Based on the full application, DOE will make recommendations to Treasury in a ranked order and allocate credits based on the DOE’s ranking until all the funding is used.

Accepted applicants have two years from the date of acceptance to provide evidence the requirements of certification have been met. Once an applicant receives certification, it will have two years from this date to place the project in service or else the project loses the allocation. Projects will also lose funding if they are not built as described and in the location identified in the application.  Projects do not qualify if they are placed in service prior to an allocation by the IRS.

What are the evaluation criteria?

For projects that meet eligibility and other threshold requirements, DOE will consider four technical review criteria:

  • Commercial viability – DOE will evaluate the taxpayer’s readiness to proceed with the project and the timeframe for getting the project in commission. DOE will also consider the strength of the proposed business and management plants, particularly the market size and growth potential, the market share and price competitiveness, source and certainty of project funding, and the management team’s track record of success.

  • GHG emissions impacts – DOE will select projects with the greatest net impacts on GHG emissions. DOE will evaluate the project’s end products impacts on reduction of GHG emissions, efforts to mitigate GHG emissions from the project facility, the extent to which technological innovation that reduces GHG emissions exceeds those of competitors, and the project’s ability to reduce direct and indirect emissions to comply with the national target of net-zero emissions by 2050.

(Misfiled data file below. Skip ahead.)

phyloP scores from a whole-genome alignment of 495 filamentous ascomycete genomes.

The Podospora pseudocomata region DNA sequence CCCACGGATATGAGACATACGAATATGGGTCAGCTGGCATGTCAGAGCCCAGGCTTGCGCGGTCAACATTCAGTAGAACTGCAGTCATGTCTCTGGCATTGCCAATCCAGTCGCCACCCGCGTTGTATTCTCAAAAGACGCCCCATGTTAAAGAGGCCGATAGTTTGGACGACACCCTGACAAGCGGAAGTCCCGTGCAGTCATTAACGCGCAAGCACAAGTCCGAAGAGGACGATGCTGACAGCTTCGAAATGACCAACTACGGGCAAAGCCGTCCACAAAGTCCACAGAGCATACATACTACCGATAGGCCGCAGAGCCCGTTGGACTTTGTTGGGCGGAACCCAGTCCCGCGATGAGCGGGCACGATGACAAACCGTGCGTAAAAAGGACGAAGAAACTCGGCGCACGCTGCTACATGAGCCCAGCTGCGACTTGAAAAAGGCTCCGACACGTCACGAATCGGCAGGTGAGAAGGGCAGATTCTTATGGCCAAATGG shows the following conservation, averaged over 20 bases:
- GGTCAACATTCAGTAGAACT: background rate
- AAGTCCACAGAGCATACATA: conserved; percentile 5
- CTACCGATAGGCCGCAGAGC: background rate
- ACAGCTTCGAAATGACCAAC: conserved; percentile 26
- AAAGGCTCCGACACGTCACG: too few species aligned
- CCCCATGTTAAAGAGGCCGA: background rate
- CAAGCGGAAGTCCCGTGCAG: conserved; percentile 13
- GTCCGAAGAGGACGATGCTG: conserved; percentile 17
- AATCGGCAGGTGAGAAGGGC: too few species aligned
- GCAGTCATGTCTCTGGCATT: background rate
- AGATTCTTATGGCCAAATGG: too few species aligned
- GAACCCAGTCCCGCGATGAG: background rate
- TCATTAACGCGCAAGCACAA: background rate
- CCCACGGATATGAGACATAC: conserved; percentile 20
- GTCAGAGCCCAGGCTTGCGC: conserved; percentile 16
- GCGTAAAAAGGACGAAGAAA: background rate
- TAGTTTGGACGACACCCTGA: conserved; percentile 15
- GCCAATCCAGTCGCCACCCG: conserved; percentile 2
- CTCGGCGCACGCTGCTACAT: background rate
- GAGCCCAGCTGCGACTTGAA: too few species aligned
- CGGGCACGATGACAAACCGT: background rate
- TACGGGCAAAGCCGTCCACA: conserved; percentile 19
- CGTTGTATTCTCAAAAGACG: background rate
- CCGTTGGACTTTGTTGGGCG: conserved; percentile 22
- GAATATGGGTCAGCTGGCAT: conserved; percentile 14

• Strengthening supply chains and domestic manufacturing for a net-zero economy – DOE has identified energy supply chain and manufacturing project priority areas that are viewed as current or anticipated supply chain gaps. These priority areas are clean hydrogen, the electric grid, electric heat pumps, electric vehicles, nuclear energy, solar energy, sustainable aviation fuels, and wind energy.

  • Workforce and community engagement – DOE will evaluate how and to what extent projects will lead to domestic job creation, reduce barriers that could increase project completion time, and avoid or reduce local pollution. Considerations here include the number and qualify of domestic jobs created, workforce and community engagement to ensure timely project completion, transition opportunities for workers in the fossil fuel sector, and accountability for the project’s local environmental impact.

For Greenhouse Gas Emissions Reductions Projects specifically, DOE will give priority to projects that deeply reduce GHG emissions levels significantly below the domestic industry average and the 20% reduction eligibility requirement.



Authored by Mary Anne Sullivan, Jamie Wickett, and Valerie Marshall.